The great majority of narrative paintings refer to a well-known story, which the viewer is expected to recognise and recall when they try to read the painting. This is because stories refer to at least two moments in time, and a conventional painting can only show one. Among the best stories to use, at least from the late eighteenth century onwards, are those from the plays of Shakespeare. And painters did with scenes from Romeo and Juliet, King Lear, Hamlet, and others.
Shakespeare’s plays show profound insight into people, and the character Ophelia is a fine example. Caught up in a royal family’s internal feuding and murder to gain power, Ophelia grows increasingly deranged by events and her treatment, until she finally drowns herself in a brook.
In one of the earliest well-known paintings of the play, in 1792, Benjamin West picks Hamlet: Act IV, Scene V (Ophelia Before the King and Queen). This was originally intended for inclusion in the Boydell Shakespeare Gallery in London. John Boydell was an engraver and publisher who decided to exploit popular interest in Shakespeare’s works in an ambitious plan for a gallery of paintings of scenes from them, prints for general sale, and an illustrated edition of the plays. But he failed to secure the necessary support, and the paintings which he commissioned, including this one, were sold off in 1805, leaving Boydell’s company in bankruptcy.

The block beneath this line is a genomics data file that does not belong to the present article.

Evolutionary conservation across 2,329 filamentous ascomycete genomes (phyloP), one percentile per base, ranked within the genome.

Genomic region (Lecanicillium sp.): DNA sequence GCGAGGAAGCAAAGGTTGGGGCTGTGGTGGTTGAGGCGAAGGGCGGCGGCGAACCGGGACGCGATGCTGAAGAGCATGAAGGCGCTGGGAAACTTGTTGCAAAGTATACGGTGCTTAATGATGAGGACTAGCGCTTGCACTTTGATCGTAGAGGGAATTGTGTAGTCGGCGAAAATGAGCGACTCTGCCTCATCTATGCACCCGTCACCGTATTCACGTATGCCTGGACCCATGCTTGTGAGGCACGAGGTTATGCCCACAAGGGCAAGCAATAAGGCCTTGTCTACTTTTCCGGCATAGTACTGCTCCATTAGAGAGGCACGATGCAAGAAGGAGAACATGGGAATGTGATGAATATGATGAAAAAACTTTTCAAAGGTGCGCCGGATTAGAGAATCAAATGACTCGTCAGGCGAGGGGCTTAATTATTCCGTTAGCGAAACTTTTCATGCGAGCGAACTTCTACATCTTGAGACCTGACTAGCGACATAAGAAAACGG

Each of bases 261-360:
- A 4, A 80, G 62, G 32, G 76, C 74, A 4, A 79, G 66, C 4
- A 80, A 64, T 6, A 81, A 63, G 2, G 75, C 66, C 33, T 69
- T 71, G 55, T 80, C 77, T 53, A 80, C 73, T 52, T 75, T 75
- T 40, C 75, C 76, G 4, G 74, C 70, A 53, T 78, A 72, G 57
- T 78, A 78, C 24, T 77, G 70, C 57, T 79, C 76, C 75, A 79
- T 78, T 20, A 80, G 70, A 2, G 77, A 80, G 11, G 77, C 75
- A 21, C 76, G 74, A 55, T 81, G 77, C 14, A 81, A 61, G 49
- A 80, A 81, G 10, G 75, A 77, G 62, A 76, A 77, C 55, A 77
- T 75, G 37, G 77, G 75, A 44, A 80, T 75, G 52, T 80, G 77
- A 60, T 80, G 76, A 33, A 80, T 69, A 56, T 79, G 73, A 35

Ophelia is seen in white, in a state of madness, with the king and queen becoming concerned for her at the right. Inevitably, given the nature of Boydell’s project, the painting is theatrical rather than a conventional narrative.
It was Eugène Delacroix who first seems to have realised the visual potential in Ophelia’s drowning. His first painting of The Death of Ophelia in 1838 follows Queen Gertrude’s account of events in Act 4 Scene 7. In that, Ophelia climbed into a willow tree whose branch broke, dropping her into the stream below.
Fifteen years later, in 1853, Delacroix returned to the story and painted The Death of Ophelia again, just as loosely but with richer chroma. Although the artist has reversed the image here, she is still holding onto the branch of a tree, and about to be carried away to her death.
Still the most famous painting of this scene, I have recently detailed the story behind John Everett Millais’ painting of Ophelia from 1851-52. It’s the first depiction which ignores Queen Gertrude’s account in favour of a more tragic-romantic self-drowning. Millais uses the intricate symbolism of flowers to add great nuance, and a real landscape setting with lush vegetation.
There is a deeper and more poignant tragedy here too, in that Lizzie Siddal, Millais’ long-suffering model for this work, died just a decade later at the age of only 32, from an opium overdose which may well have been suicidal.
At the same time that Millais was being eaten alive by midges when painting in the deepest Surrey countryside, Arthur Hughes, another Pre-Raphaelite, was hard at work on his first painting of Ophelia, which he completed slightly later.